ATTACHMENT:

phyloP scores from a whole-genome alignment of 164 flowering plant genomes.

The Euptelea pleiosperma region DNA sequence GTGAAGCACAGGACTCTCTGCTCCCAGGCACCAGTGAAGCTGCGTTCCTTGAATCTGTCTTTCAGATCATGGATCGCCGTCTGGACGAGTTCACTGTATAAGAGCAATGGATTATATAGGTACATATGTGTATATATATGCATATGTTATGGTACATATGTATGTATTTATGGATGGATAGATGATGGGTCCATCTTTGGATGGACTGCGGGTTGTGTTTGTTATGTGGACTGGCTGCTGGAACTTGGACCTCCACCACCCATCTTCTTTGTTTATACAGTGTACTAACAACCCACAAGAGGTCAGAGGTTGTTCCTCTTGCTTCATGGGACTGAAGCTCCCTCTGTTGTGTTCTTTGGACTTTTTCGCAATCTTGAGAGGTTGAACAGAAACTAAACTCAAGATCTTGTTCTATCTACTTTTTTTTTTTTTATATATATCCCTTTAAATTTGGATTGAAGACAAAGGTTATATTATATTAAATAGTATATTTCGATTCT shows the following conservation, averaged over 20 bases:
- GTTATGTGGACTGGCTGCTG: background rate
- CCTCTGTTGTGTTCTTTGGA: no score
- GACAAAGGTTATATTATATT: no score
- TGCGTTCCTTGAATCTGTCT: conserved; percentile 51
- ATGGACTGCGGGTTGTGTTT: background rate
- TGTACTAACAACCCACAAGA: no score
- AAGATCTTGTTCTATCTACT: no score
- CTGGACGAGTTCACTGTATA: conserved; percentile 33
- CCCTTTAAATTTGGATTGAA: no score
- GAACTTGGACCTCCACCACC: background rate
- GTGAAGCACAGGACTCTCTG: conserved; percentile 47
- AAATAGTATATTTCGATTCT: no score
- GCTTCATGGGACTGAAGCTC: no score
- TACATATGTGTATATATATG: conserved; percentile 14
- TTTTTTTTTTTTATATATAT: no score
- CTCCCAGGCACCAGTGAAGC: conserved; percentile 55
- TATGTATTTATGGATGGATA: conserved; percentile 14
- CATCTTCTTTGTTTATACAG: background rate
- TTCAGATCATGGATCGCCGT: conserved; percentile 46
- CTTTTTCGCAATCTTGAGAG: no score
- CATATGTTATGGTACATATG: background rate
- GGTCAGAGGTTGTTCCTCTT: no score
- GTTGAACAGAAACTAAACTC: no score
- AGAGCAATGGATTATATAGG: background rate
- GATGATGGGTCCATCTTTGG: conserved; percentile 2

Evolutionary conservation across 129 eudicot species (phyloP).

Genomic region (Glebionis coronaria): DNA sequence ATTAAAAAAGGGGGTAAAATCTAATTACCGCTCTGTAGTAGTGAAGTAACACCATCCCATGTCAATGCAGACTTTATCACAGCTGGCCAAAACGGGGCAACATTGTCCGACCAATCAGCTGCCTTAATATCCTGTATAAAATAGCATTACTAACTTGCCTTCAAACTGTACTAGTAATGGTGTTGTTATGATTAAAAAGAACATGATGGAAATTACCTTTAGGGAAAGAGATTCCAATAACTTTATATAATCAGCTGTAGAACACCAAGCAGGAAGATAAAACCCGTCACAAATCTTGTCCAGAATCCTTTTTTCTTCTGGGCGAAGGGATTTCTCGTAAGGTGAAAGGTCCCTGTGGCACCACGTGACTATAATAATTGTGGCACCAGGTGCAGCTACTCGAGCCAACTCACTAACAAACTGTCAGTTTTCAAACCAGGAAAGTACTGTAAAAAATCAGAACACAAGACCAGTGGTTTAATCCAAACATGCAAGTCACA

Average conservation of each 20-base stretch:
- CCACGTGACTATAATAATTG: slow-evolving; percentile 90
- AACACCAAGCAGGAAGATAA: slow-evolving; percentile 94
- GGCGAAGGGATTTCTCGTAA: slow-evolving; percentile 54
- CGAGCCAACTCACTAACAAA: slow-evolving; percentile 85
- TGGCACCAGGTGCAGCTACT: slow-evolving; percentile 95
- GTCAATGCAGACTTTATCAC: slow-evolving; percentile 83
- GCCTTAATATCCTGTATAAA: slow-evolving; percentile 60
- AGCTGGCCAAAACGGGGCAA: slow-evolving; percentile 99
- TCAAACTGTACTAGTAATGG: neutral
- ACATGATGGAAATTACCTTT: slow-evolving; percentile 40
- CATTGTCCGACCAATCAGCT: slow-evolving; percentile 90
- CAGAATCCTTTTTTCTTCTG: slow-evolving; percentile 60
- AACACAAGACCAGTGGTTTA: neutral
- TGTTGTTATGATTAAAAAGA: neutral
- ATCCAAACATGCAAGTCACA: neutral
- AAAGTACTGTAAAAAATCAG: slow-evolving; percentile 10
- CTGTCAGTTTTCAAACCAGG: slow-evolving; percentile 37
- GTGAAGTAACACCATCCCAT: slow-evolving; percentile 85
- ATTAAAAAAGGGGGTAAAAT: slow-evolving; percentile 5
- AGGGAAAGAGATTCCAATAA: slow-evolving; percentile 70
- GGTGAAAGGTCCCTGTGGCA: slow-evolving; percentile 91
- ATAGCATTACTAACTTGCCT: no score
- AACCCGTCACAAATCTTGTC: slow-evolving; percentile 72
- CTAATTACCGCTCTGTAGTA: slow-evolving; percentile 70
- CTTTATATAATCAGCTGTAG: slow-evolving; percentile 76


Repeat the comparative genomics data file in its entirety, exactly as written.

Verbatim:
phyloP scores from a whole-genome alignment of 164 flowering plant genomes.

The Euptelea pleiosperma region DNA sequence GTGAAGCACAGGACTCTCTGCTCCCAGGCACCAGTGAAGCTGCGTTCCTTGAATCTGTCTTTCAGATCATGGATCGCCGTCTGGACGAGTTCACTGTATAAGAGCAATGGATTATATAGGTACATATGTGTATATATATGCATATGTTATGGTACATATGTATGTATTTATGGATGGATAGATGATGGGTCCATCTTTGGATGGACTGCGGGTTGTGTTTGTTATGTGGACTGGCTGCTGGAACTTGGACCTCCACCACCCATCTTCTTTGTTTATACAGTGTACTAACAACCCACAAGAGGTCAGAGGTTGTTCCTCTTGCTTCATGGGACTGAAGCTCCCTCTGTTGTGTTCTTTGGACTTTTTCGCAATCTTGAGAGGTTGAACAGAAACTAAACTCAAGATCTTGTTCTATCTACTTTTTTTTTTTTTATATATATCCCTTTAAATTTGGATTGAAGACAAAGGTTATATTATATTAAATAGTATATTTCGATTCT shows the following conservation, averaged over 20 bases:
- GTTATGTGGACTGGCTGCTG: background rate
- CCTCTGTTGTGTTCTTTGGA: no score
- GACAAAGGTTATATTATATT: no score
- TGCGTTCCTTGAATCTGTCT: conserved; percentile 51
- ATGGACTGCGGGTTGTGTTT: background rate
- TGTACTAACAACCCACAAGA: no score
- AAGATCTTGTTCTATCTACT: no score
- CTGGACGAGTTCACTGTATA: conserved; percentile 33
- CCCTTTAAATTTGGATTGAA: no score
- GAACTTGGACCTCCACCACC: background rate
- GTGAAGCACAGGACTCTCTG: conserved; percentile 47
- AAATAGTATATTTCGATTCT: no score
- GCTTCATGGGACTGAAGCTC: no score
- TACATATGTGTATATATATG: conserved; percentile 14
- TTTTTTTTTTTTATATATAT: no score
- CTCCCAGGCACCAGTGAAGC: conserved; percentile 55
- TATGTATTTATGGATGGATA: conserved; percentile 14
- CATCTTCTTTGTTTATACAG: background rate
- TTCAGATCATGGATCGCCGT: conserved; percentile 46
- CTTTTTCGCAATCTTGAGAG: no score
- CATATGTTATGGTACATATG: background rate
- GGTCAGAGGTTGTTCCTCTT: no score
- GTTGAACAGAAACTAAACTC: no score
- AGAGCAATGGATTATATAGG: background rate
- GATGATGGGTCCATCTTTGG: conserved; percentile 2

Evolutionary conservation across 129 eudicot species (phyloP).

Genomic region (Glebionis coronaria): DNA sequence ATTAAAAAAGGGGGTAAAATCTAATTACCGCTCTGTAGTAGTGAAGTAACACCATCCCATGTCAATGCAGACTTTATCACAGCTGGCCAAAACGGGGCAACATTGTCCGACCAATCAGCTGCCTTAATATCCTGTATAAAATAGCATTACTAACTTGCCTTCAAACTGTACTAGTAATGGTGTTGTTATGATTAAAAAGAACATGATGGAAATTACCTTTAGGGAAAGAGATTCCAATAACTTTATATAATCAGCTGTAGAACACCAAGCAGGAAGATAAAACCCGTCACAAATCTTGTCCAGAATCCTTTTTTCTTCTGGGCGAAGGGATTTCTCGTAAGGTGAAAGGTCCCTGTGGCACCACGTGACTATAATAATTGTGGCACCAGGTGCAGCTACTCGAGCCAACTCACTAACAAACTGTCAGTTTTCAAACCAGGAAAGTACTGTAAAAAATCAGAACACAAGACCAGTGGTTTAATCCAAACATGCAAGTCACA

Average conservation of each 20-base stretch:
- CCACGTGACTATAATAATTG: slow-evolving; percentile 90
- AACACCAAGCAGGAAGATAA: slow-evolving; percentile 94
- GGCGAAGGGATTTCTCGTAA: slow-evolving; percentile 54
- CGAGCCAACTCACTAACAAA: slow-evolving; percentile 85
- TGGCACCAGGTGCAGCTACT: slow-evolving; percentile 95
- GTCAATGCAGACTTTATCAC: slow-evolving; percentile 83
- GCCTTAATATCCTGTATAAA: slow-evolving; percentile 60
- AGCTGGCCAAAACGGGGCAA: slow-evolving; percentile 99
- TCAAACTGTACTAGTAATGG: neutral
- ACATGATGGAAATTACCTTT: slow-evolving; percentile 40
- CATTGTCCGACCAATCAGCT: slow-evolving; percentile 90
- CAGAATCCTTTTTTCTTCTG: slow-evolving; percentile 60
- AACACAAGACCAGTGGTTTA: neutral
- TGTTGTTATGATTAAAAAGA: neutral
- ATCCAAACATGCAAGTCACA: neutral
- AAAGTACTGTAAAAAATCAG: slow-evolving; percentile 10
- CTGTCAGTTTTCAAACCAGG: slow-evolving; percentile 37
- GTGAAGTAACACCATCCCAT: slow-evolving; percentile 85
- ATTAAAAAAGGGGGTAAAAT: slow-evolving; percentile 5
- AGGGAAAGAGATTCCAATAA: slow-evolving; percentile 70
- GGTGAAAGGTCCCTGTGGCA: slow-evolving; percentile 91
- ATAGCATTACTAACTTGCCT: no score
- AACCCGTCACAAATCTTGTC: slow-evolving; percentile 72
- CTAATTACCGCTCTGTAGTA: slow-evolving; percentile 70
- CTTTATATAATCAGCTGTAG: slow-evolving; percentile 76